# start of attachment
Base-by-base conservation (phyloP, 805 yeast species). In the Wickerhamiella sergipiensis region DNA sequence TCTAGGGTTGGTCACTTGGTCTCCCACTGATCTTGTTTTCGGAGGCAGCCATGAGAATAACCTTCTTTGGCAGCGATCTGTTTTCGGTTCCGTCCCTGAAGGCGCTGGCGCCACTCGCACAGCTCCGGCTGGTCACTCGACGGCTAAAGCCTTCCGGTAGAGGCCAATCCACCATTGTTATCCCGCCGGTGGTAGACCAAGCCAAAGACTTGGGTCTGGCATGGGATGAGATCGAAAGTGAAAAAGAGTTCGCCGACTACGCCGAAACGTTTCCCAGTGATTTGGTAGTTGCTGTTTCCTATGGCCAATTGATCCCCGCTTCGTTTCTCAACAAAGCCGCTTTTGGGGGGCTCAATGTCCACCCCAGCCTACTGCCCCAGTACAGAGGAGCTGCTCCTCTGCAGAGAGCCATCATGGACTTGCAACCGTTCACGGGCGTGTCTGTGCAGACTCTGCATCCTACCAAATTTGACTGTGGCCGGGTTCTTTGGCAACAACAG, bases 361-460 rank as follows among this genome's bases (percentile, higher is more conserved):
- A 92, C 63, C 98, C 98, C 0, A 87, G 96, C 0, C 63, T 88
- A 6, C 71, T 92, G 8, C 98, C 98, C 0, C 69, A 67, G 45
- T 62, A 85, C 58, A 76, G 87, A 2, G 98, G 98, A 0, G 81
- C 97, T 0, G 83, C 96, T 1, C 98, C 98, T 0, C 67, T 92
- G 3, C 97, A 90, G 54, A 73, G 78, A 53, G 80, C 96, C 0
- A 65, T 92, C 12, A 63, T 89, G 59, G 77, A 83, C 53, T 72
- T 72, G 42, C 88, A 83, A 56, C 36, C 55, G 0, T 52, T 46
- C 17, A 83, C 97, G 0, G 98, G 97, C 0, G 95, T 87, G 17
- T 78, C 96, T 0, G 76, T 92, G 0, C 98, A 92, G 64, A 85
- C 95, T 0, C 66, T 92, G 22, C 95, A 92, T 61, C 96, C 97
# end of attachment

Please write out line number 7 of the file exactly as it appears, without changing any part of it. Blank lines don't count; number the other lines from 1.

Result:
- A 65, T 92, C 12, A 63, T 89, G 59, G 77, A 83, C 53, T 72